[**10] The limits of the federal judicial power have been debated for centuries and will keep judges and scholars busy for centuries more. But when it comes to the daily operations of the district court, the answer in practice is straightforward. A court can only act if it has power. And a court only has power if an act of Congress or the [*16] Constitution grants it. Only then will we uphold the original promise of the judicial branch to exercise "neither force nor will but merely judgment." The Federalist No. 78, at 465 (Alexander Hamilton). We grant the petition for mandamus.
[**11] CONCURRING IN THE RESULT
Concur by: ROGERS
ROGERS, Circuit Judge, concurring in the result. I concur, but would state my reasoning somewhat differently. In a sense, a court does not have the "power" to act in a way that abuses its discretion. Ordering the presence of the university president at an on-the-record settlement conference—for reasons not clearly related to obtaining a settlement—amounts to an abuse of discretion, as we hold. Such an order was thus in a way of speaking beyond the court's power. But this is not to say, and I do not read our decision today to hold, that ordering the presence of a specific officer of a defendant to attend a settlement conference is categorically beyond the inherent power of a federal district court. The federal rules appear to assume such an inherent power,1 and the Seventh Circuit, sitting en banc, has upheld such authority with respect to a corporate representative. See G. Heileman Brewing Co., Inc. v. Joseph Oat Corp., 871 F.2d 648, 652-53 (7th Cir. 1989) (en banc). We need not address the broader power [*17] issue in this case, however, because this particular abuse of discretion in any event warrants mandamus relief.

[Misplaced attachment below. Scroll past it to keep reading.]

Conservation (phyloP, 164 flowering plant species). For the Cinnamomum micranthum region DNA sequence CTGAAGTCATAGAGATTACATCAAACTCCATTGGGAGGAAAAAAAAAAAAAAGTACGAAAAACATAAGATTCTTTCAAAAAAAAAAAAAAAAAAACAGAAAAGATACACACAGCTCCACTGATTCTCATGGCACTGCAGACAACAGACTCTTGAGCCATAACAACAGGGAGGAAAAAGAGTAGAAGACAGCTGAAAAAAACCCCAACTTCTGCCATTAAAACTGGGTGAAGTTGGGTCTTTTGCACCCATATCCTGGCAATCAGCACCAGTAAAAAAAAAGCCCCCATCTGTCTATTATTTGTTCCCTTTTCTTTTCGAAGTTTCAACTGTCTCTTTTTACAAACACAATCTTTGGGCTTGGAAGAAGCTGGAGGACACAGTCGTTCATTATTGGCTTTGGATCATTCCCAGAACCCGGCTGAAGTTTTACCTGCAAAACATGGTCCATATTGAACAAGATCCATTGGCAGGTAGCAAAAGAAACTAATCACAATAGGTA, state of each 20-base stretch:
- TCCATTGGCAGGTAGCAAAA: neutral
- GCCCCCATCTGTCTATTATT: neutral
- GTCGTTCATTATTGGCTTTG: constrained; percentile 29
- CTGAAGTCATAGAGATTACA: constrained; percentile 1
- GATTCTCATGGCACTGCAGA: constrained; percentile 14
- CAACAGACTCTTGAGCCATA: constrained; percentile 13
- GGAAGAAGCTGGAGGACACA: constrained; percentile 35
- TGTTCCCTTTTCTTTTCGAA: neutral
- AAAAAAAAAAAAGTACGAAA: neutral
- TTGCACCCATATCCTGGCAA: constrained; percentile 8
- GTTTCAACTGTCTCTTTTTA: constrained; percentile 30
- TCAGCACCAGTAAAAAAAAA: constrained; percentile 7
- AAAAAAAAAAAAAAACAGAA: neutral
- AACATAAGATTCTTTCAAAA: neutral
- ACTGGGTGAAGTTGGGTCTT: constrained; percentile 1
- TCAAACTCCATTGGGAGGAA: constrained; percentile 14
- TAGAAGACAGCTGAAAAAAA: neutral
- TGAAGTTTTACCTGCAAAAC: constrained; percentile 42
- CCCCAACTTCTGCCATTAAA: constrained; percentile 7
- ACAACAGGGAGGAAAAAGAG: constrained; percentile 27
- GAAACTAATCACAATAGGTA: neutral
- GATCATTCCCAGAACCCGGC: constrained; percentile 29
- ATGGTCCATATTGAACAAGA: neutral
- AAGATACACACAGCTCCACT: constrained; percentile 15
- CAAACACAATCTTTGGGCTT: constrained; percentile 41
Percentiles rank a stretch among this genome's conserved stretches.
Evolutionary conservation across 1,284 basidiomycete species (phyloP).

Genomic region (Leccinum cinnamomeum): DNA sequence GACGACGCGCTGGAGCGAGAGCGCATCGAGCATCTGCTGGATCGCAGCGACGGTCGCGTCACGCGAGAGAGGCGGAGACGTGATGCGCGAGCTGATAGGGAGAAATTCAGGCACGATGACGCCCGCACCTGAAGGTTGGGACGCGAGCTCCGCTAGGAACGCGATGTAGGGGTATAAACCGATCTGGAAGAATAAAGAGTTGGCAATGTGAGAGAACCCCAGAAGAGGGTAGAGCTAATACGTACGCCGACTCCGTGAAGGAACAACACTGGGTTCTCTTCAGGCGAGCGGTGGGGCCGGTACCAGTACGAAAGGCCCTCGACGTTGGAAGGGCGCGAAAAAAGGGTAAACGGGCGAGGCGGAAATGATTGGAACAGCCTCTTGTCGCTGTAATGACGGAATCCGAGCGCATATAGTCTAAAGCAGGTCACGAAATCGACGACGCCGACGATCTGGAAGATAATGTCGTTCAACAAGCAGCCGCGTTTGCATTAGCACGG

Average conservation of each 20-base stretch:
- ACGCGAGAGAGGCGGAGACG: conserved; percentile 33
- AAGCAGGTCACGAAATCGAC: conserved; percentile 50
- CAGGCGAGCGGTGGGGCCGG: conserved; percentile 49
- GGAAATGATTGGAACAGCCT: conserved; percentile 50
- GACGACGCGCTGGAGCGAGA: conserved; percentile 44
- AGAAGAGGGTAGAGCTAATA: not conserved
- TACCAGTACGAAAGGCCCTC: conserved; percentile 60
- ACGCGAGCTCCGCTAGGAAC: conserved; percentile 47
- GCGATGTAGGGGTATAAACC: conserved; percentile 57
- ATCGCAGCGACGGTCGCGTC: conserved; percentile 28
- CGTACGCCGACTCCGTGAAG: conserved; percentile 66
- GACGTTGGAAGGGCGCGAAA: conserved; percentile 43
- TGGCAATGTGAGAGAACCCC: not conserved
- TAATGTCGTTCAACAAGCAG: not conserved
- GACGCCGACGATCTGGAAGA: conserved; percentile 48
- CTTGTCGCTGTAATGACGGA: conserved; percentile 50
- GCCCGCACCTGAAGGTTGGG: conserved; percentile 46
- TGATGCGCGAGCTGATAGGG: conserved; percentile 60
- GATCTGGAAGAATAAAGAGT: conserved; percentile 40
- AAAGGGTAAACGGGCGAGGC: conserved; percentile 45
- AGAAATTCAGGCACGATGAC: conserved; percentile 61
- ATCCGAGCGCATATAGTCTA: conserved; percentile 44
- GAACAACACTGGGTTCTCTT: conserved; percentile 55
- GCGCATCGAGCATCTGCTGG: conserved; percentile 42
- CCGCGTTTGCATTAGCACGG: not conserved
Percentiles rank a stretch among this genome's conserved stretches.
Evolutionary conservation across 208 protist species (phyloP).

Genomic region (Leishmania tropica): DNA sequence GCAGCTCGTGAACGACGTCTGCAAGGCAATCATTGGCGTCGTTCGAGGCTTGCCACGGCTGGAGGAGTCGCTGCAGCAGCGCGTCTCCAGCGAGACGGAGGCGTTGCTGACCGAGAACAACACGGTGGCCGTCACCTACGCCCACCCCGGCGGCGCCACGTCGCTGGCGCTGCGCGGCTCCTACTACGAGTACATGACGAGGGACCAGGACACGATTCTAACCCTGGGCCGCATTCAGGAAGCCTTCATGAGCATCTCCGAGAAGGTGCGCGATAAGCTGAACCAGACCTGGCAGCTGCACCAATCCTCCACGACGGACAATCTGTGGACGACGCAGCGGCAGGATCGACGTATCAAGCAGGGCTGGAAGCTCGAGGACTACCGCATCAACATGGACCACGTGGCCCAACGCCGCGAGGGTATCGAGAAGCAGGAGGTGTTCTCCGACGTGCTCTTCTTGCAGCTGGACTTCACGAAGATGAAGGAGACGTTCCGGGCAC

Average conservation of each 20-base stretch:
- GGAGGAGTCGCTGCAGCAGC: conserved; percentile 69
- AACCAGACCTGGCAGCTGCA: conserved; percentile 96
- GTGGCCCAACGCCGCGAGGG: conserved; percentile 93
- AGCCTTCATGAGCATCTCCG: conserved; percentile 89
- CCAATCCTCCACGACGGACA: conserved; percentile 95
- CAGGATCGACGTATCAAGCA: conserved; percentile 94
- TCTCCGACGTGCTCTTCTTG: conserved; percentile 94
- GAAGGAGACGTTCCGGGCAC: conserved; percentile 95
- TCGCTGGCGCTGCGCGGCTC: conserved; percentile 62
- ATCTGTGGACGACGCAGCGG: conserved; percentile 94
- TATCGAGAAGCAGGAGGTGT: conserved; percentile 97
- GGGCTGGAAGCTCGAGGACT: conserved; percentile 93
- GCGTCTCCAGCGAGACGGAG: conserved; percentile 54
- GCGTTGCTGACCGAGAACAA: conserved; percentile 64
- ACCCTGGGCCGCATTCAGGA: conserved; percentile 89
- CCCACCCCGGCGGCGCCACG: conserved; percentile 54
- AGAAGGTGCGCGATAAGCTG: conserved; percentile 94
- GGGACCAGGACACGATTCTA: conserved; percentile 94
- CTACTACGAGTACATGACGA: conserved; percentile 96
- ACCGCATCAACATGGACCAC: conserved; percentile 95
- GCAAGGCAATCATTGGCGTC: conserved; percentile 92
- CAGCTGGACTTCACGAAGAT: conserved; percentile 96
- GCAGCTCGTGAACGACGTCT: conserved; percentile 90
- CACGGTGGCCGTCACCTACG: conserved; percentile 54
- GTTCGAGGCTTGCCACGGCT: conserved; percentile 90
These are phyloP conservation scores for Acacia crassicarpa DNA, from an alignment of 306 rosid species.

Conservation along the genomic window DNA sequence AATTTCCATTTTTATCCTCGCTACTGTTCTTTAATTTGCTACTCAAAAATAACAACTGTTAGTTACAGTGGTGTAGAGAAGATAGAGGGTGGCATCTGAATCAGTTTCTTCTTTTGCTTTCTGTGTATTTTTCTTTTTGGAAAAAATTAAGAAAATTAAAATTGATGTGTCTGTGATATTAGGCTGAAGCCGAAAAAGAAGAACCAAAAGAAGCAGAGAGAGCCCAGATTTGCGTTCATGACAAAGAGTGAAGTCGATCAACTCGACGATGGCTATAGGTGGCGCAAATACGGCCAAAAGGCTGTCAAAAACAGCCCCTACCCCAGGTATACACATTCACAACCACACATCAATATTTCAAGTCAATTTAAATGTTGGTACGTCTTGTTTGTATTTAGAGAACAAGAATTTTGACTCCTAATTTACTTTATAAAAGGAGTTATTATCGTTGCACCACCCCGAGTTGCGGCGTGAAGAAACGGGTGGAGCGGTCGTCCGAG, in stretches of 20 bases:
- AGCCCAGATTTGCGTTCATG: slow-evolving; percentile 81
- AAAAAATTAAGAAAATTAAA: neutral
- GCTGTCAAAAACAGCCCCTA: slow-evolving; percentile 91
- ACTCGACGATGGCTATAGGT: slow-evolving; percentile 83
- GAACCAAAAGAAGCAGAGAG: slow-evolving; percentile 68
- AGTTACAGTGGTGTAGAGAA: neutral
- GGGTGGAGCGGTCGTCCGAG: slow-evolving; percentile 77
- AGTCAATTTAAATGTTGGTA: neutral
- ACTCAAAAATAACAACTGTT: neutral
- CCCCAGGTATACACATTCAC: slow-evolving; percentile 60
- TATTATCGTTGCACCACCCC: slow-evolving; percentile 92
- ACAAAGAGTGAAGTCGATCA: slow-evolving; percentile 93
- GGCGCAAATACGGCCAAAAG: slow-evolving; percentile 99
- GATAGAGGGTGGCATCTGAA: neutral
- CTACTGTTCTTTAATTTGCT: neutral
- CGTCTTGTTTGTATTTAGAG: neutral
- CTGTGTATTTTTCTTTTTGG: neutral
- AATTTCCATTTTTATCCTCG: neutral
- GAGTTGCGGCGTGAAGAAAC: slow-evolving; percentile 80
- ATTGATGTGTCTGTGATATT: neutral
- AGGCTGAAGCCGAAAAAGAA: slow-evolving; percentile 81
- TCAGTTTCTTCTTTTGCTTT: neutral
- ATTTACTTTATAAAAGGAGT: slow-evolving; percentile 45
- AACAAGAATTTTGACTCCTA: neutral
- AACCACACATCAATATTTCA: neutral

Further, while the majority correctly relies on federalism concerns in this case involving a state entity, federal separation-of-powers concerns in contrast are not implicated here, where no federal official is involved.
1 See Fed. R. Civ. P. 16(c)(1) ("If appropriate, the court may require that a party or its representative be present or reasonably available by other means to consider a possible settlement."). The Advisory Committee Notes for the 1993 Amendments to Rule 16 explain that "selection of the appropriate representative should ordinarily be left to the party and its counsel," (emphasis added), thus implicitly leaving open the possibility of extraordinary circumstances. Those notes also state that "authorization in [Rule 16] to require personal participation in the manner stated is not intended to limit the reasonable exercise of the court's inherent powers," citing G. Heileman Brewing Co., infra.